15. The method of claim 14, wherein the tensioning comprises applying tension in a range of approximately 4,000 pounds to approximately 6,000 pounds to the stationary support cable.

16. The method of claim 15, wherein the tensioning comprises applying tension via a counterweight assembly.

17. The method of claim 14, further comprising assembling a corner assembly to each of the drive tower and the at least one support tower.

18. The method of claim 14, wherein the skiing surface is water.

19. The method of claim 14, further comprising imparting motion to the truck via the movable drive cable.

Description:

CROSS-REFERENCE TO RELATED APPLICATIONS

This application claims priority from, and incorporates by reference for any purpose, the entire disclosure of, U.S. Provisional Patent Application No. 61/407,807, filed Oct. 28, 2010 and U.S. Provisional Patent Application No. 61/420,055 filed, Dec. 6, 2010.

BACKGROUND

1. Field of the Invention

This application relates generally to cable-tow systems and more particularly, but not by way of limitation, to cable-tow systems utilizing a stationary support cable under high tension and a moving drive cable under low tension.

2. History of the Related Art

Water sports such as, for example, waterskiing, wakeboarding, and the like are popular recreational activities. However, pursuit of these activities can be difficult due to prohibitive expenses associated with required auxiliary equipment. Most notably, participation in most water sports generally requires the use of a boat, purchase, maintenance, and storage of which involves a considerable expense. Furthermore, good safety practices dictate that participation in water sports such as, for example, waterskiing or wakeboarding requires an experienced driver and spotter positioned in a rear region of the boat in addition to a skier. In addition, the boat, when moving at a requisite speed for waterskiing or wakeboarding, causes turbulent surface conditions in a body of water thereby increasing a level of difficulty and potential safety risk.

Cable-tow systems have been developed to allow skiers to enjoy water sports without a need for a boat. Cable-tow systems are typically disposed around a body of water and involve circulating highly tensioned cables in an orbital fashion. The requisite tensioning of moving cables presents several maintenance and safety problems.

SUMMARY

The present invention relates generally to cable-tow systems. In one aspect the present invention relates to a cable-tow system. The cable-tow system includes a skiing surface. A drive tower is positioned on a periphery of the skiing surface. The drive tower has a drive pulley. A support tower is positioned on the periphery of the skiing surface. The support tower has a return pulley. The cable-tow system further includes a stationary support cable spanning a first distance between the drive tower and the support tower. A movable drive cable spans a second distance between the drive pulley and the return pulley. The movable drive cable travels in an orbital fashion between the drive pulley and the return pulley. A truck is connected to the movable drive cable and includes at least one race pulley. The at least one race pulley engages the stationary support cable. A tow rope is connected to the truck and includes a handle for towing a skier. Movement of the movable drive cable moves the truck along a length of the stationary support cable.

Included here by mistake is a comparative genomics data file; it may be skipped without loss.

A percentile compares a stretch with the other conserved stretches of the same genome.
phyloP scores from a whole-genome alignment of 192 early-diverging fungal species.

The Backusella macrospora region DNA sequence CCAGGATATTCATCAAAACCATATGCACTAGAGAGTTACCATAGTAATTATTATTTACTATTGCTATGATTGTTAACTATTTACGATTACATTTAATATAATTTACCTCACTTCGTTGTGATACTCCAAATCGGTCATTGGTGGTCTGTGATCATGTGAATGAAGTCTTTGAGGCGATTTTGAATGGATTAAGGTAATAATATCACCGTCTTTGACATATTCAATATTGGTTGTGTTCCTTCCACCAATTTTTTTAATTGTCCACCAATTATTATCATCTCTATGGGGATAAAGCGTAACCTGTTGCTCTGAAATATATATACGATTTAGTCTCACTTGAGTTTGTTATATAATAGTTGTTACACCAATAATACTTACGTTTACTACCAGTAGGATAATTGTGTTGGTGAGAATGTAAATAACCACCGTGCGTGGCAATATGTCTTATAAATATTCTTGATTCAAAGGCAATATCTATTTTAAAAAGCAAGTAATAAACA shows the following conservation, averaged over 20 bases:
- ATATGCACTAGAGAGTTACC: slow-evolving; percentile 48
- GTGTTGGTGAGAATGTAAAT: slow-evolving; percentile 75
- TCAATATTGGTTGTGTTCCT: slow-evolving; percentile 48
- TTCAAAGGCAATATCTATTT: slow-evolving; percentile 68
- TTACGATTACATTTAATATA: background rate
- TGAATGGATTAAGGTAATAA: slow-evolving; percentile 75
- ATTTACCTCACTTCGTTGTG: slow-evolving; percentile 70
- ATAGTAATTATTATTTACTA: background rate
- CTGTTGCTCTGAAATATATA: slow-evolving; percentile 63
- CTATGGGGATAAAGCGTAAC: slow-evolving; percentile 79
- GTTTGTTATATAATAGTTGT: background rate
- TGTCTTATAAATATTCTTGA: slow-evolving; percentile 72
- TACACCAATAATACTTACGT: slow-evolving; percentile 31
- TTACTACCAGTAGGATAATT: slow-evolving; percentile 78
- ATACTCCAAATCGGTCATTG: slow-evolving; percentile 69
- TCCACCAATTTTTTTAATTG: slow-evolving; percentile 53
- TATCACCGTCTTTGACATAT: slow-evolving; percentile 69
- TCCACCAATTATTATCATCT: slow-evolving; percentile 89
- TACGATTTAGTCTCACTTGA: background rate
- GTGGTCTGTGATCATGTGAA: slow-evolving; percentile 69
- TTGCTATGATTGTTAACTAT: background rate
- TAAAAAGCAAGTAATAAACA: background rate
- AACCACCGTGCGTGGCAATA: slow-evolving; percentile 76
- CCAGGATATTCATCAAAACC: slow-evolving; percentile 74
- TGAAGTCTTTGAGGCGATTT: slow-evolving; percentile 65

In another aspect, the present invention relates to a cable-tow system. The cable-tow system includes a drive tower and at least two support towers. A stationary support cable spans a distance between the drive tower and the at least two support towers in a sequential fashion. The stationary support cable defines a substantially polygonal path. A movable drive cable travels in an orbital fashion around the polygonal path. A corner assembly is associated with each of the drive tower and the at least two support towers. Movement of the drive cable moves a truck along a length of the support cable.

In another aspect, the present invention relate to a method of constructing a cable-tow system. The method includes assembling a drive tower over a skiing surface, assembling at least one support tower over the skiing surface, and arranging a stationary support cable between the drive tower and the at least one support tower. The method further includes tensioning the stationary support cable, arranging a movable drive cable between the drive tower and the at least one support tower, and coupling the movable drive cable to a motor. The method further includes positioning a truck on the stationary support cable and connecting the truck to the movable drive cable.